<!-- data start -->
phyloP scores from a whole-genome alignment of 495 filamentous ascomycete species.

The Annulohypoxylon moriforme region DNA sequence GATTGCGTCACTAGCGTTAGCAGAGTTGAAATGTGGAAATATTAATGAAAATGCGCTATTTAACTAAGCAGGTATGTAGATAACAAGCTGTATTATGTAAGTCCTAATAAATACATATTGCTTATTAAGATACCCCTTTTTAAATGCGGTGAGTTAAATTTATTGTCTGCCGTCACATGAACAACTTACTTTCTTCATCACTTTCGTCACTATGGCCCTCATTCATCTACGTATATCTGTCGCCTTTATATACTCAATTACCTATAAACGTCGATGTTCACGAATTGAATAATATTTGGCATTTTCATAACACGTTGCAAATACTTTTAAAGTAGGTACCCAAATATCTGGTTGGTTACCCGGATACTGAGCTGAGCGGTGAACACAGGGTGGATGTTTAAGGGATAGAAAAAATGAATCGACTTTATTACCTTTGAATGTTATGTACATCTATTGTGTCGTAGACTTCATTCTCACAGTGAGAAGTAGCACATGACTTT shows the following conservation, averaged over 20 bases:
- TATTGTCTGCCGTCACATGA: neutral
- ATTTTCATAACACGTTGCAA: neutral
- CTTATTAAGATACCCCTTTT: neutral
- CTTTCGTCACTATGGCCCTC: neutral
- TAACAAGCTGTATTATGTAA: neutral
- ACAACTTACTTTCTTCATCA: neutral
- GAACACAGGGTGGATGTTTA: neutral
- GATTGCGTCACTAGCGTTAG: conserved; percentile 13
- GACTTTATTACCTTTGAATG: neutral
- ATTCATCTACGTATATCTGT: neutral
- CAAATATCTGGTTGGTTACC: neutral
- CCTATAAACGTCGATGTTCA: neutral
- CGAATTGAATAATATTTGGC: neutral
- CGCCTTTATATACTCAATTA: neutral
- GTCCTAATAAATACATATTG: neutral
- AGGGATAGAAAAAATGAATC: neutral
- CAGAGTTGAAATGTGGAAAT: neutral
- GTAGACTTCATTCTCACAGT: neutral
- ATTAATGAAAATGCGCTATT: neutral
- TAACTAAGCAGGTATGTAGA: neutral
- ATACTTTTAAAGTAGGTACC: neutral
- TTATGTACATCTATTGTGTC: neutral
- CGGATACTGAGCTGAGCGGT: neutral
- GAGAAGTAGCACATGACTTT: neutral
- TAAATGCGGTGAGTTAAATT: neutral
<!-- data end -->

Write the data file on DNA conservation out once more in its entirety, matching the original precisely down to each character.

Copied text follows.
phyloP scores from a whole-genome alignment of 495 filamentous ascomycete species.

The Annulohypoxylon moriforme region DNA sequence GATTGCGTCACTAGCGTTAGCAGAGTTGAAATGTGGAAATATTAATGAAAATGCGCTATTTAACTAAGCAGGTATGTAGATAACAAGCTGTATTATGTAAGTCCTAATAAATACATATTGCTTATTAAGATACCCCTTTTTAAATGCGGTGAGTTAAATTTATTGTCTGCCGTCACATGAACAACTTACTTTCTTCATCACTTTCGTCACTATGGCCCTCATTCATCTACGTATATCTGTCGCCTTTATATACTCAATTACCTATAAACGTCGATGTTCACGAATTGAATAATATTTGGCATTTTCATAACACGTTGCAAATACTTTTAAAGTAGGTACCCAAATATCTGGTTGGTTACCCGGATACTGAGCTGAGCGGTGAACACAGGGTGGATGTTTAAGGGATAGAAAAAATGAATCGACTTTATTACCTTTGAATGTTATGTACATCTATTGTGTCGTAGACTTCATTCTCACAGTGAGAAGTAGCACATGACTTT shows the following conservation, averaged over 20 bases:
- TATTGTCTGCCGTCACATGA: neutral
- ATTTTCATAACACGTTGCAA: neutral
- CTTATTAAGATACCCCTTTT: neutral
- CTTTCGTCACTATGGCCCTC: neutral
- TAACAAGCTGTATTATGTAA: neutral
- ACAACTTACTTTCTTCATCA: neutral
- GAACACAGGGTGGATGTTTA: neutral
- GATTGCGTCACTAGCGTTAG: conserved; percentile 13
- GACTTTATTACCTTTGAATG: neutral
- ATTCATCTACGTATATCTGT: neutral
- CAAATATCTGGTTGGTTACC: neutral
- CCTATAAACGTCGATGTTCA: neutral
- CGAATTGAATAATATTTGGC: neutral
- CGCCTTTATATACTCAATTA: neutral
- GTCCTAATAAATACATATTG: neutral
- AGGGATAGAAAAAATGAATC: neutral
- CAGAGTTGAAATGTGGAAAT: neutral
- GTAGACTTCATTCTCACAGT: neutral
- ATTAATGAAAATGCGCTATT: neutral
- TAACTAAGCAGGTATGTAGA: neutral
- ATACTTTTAAAGTAGGTACC: neutral
- TTATGTACATCTATTGTGTC: neutral
- CGGATACTGAGCTGAGCGGT: neutral
- GAGAAGTAGCACATGACTTT: neutral
- TAAATGCGGTGAGTTAAATT: neutral